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Saturday, July 11, 2009

Making British property attractive

There is something about London which tugs at the heart’s strings. The place evokes a sense of nostalgia, especially among those who studied and lived there. Australian cities do not have the same effect, says a property consultant and valuer from Henry Butcher.

The company has, of late, exhibited four projects in Malaysia since the last quarter of 2008 after the devaluation of the British pound. There are expected to be more such weekend property exhibitions in Kuala Lumpur, Singapore and Hong Kong in the second half of this year.

Grouped together as the Far East, British developers have been marketing their projects sometimes 10% to 20% off their published British prices.

Says an agent: “Unlike Malaysia, where prices are fixed, it is possible to bring the price down a little or to ask for better terms. Two years ago, there was no room for negotiation. It’s different today.”

He managed to get a two-year rental yield of 6% for a buyer, and an 18-month rental yield for another at the same rate. A furniture package was also thrown in, complete with cutlery, tables and chairs, when these were not included in the selling price.

“If the owner were to provide this for the tenant, it can add up to quite a bit. So there is room for negotiation,” he says.

Despite London being one of the most expensive cities, Malaysians have shown keen interest, but they are price sensitive, preferring those in the £200,000 price range. In ringgit, that’s about RM1.2mil already. (An average cost of a house in mainstream market in Britain and Wales is £160,000. London prices is not representative of those in overall mainstream British market.)

Henry Butcher brought in several projects of late ranging from £120,000 to £925,000 for one to three bedroom units from zone 1, which is prime central London, to zone 5. The most popular was CityWalk, with a SE23, London address close to Forest Hill Station and about 10 minutes to London Bridge. The one-bedroom unit (of about 480 sq ft) begins from £169,950 and the two-bedroom (700 sq ft) units £250,000. This project was sold out when in Singapore, Kuala Lumpur and Hong Kong.

Some buyers have so much confidence in the London property market that they bought without checking out the place. Others prefer to fly over to check out the place.

Two agents from different consultancies say they will not bring in the top end housing in the prime Central London in Chelsea, Knightsbridge or Hyde Park which may go into several million pounds.

“Not that Malaysians could not afford it, but they will not go into this segment,” he says.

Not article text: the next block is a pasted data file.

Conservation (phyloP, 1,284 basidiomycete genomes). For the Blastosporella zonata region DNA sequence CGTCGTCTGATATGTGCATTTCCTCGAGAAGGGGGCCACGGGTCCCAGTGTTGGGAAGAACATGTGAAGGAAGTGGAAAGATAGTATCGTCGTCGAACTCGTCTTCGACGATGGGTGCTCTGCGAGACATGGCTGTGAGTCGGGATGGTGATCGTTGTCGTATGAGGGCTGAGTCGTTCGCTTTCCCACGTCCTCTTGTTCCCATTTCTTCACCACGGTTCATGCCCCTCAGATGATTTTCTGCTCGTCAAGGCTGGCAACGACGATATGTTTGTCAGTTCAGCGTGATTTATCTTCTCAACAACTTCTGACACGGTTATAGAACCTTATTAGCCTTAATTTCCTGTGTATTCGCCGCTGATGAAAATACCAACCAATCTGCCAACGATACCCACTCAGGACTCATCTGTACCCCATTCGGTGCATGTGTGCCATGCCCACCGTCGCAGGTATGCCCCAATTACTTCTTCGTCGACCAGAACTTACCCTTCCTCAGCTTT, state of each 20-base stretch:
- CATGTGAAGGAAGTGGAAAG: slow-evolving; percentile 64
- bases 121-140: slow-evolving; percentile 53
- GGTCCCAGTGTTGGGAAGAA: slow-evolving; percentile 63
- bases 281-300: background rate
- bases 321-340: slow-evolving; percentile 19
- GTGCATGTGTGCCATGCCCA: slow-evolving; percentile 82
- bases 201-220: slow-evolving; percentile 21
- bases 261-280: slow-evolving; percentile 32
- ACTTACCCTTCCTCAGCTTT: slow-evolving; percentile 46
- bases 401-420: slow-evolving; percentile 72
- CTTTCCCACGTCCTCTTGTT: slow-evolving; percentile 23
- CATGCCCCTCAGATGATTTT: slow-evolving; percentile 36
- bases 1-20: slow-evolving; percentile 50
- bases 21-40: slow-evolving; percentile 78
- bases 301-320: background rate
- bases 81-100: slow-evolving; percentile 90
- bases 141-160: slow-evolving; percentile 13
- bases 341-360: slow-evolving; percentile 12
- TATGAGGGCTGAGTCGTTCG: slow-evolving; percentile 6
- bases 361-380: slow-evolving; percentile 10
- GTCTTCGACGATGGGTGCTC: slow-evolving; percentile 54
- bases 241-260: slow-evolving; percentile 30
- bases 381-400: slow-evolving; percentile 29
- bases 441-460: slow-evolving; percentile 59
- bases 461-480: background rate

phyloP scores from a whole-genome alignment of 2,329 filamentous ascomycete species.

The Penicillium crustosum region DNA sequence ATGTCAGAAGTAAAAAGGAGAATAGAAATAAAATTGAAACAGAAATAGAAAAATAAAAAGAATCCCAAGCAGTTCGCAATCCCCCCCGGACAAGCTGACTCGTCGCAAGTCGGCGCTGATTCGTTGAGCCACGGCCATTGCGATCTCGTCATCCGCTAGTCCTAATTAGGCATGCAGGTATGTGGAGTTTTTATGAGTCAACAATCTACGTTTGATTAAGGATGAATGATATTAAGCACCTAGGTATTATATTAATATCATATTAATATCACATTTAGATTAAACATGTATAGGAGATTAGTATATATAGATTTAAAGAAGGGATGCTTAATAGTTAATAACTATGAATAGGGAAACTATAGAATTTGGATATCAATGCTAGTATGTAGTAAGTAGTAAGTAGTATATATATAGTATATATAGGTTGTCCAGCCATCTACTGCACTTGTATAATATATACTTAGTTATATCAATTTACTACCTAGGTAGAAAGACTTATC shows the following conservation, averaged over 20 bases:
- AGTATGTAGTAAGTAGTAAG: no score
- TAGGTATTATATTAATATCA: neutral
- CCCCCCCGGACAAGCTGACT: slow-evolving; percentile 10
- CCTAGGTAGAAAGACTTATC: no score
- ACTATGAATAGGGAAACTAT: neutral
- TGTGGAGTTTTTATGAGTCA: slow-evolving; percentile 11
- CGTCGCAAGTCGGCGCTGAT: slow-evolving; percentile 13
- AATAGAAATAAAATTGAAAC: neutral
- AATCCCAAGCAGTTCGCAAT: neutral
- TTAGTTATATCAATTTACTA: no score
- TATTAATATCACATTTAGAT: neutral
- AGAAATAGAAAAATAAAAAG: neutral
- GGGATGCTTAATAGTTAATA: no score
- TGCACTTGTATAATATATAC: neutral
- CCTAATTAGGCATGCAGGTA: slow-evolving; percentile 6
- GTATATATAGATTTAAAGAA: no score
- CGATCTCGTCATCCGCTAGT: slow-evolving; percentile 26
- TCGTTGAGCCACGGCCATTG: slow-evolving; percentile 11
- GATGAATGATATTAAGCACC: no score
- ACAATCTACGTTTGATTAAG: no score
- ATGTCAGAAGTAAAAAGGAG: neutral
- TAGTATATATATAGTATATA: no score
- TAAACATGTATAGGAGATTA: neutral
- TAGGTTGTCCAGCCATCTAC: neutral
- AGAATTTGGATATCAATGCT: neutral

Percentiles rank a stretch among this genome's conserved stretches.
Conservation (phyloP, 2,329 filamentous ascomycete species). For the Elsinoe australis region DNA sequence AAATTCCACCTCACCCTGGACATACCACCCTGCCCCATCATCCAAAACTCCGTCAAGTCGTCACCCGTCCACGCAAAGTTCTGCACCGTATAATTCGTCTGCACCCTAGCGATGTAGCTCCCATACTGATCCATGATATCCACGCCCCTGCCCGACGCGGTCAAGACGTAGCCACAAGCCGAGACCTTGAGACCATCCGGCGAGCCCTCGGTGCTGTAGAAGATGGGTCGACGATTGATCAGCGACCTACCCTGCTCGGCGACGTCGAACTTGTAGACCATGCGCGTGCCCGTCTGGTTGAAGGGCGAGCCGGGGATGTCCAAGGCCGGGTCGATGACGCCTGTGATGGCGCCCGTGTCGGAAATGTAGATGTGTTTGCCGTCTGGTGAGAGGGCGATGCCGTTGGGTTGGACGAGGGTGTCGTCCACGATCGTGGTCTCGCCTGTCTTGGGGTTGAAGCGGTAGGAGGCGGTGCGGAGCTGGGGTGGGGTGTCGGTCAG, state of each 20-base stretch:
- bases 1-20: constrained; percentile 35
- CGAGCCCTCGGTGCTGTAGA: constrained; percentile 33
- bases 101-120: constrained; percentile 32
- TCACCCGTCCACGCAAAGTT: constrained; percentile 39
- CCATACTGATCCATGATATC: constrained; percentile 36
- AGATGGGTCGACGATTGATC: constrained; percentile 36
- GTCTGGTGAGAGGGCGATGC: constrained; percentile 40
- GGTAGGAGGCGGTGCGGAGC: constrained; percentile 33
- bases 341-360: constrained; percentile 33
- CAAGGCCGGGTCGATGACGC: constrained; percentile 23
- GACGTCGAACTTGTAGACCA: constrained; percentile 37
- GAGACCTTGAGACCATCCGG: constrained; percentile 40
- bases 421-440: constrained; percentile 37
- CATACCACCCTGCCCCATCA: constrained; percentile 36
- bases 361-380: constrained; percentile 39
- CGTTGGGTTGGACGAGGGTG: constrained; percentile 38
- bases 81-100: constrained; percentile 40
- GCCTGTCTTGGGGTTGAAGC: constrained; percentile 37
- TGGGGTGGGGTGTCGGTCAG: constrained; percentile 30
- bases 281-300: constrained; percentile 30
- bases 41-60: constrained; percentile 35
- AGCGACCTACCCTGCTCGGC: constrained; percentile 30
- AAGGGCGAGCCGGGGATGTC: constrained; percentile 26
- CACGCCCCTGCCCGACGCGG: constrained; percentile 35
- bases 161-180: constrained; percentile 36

If what he says is true, Rahim & Co will have a challenge on their hands. Managing director Robert Ang says it has put together a deal between a Malaysian developer and a British company to enter into a £6mil land deal several weeks ago.

The 50:50 joint venture is expected to develop a five-storey office and residential building located in the heart of Chelsea, one of most affluent prime residential areas in Central London. It is within walking distance of both Kings Road and Chelsea Embankment and the Thames. They are seeking planning permission for 10 units priced between £1,200 and £1,300 per sq ft. How much the unit will sell for is not known yet.

“This will be a quality development,” says Ang. For some buyers, location is paramount. A source related the story of a Malaysian who bought a £600,000 property in the early weeks of the crisis and today is looking for another in prime central London.

During a recent outing to Kuala Lumpur, Battersea Reach in the township Battersea and Aquarius House, on St George Wharf in Vauxhall SW8, had few takers. Singaporeans showed more interest. St George, the developer for both, is a subsidiary of Berkeley Homes group, one of Britain’s largest developers.

Both are riverside projects in the south but in terms of connectivity, Aquarius in Vauxhall SW8 offers more transport options than Battersea. The price for Battersea begins from £830,000 and goes up to £2mil (RM5.80 to £1). There were two buyers for Aquarius House who paid £420,000 and £540,000 respectively for their smaller units.

The development on Battersea Reach started seven years ago and is expected to complete in 2014, while the project on St George Wharf, started 12 years ago. Battersea is located on 13 acres of ex-brewery land. It is next to Wandsworth Bridge SW18, with Chelsea SW3 and Fulham SW6 on the other side. Battersea will have 1,084 units, with 1, 2 and 3-bedroom units.

Everything in the Battersea building have been specked up with modern finishes and comes with fully fitted kitchen with electrical appliances. Both Battersea and Aquarius House have gone to India, Singapore, Hong Kong, Malaysia and United Arab Emirates.

A more affordable project by Berkeley group is Beauford Park in Colindale in the north, zone 4. Located on former aerodrome land, this 25-acre site across a police training grounds, will have 3,000 units of which 650 have been built. The project comes with 1, 2 and 3-bedroom units with price starting from £170,000 and goes up to £1mil for penthouses.

Says St George Central London Ltd managing director Ross Faragher, who is undertaking the project: “The market has been relatively difficult the past year and Beauford Park has been selling better than the rest of the group, at a rate of about five units a month.”

Faragher says the market picked up the last three months. Buyers comprise young professionals and first time buyers.

By The Star (by Thean Lee Cheng)

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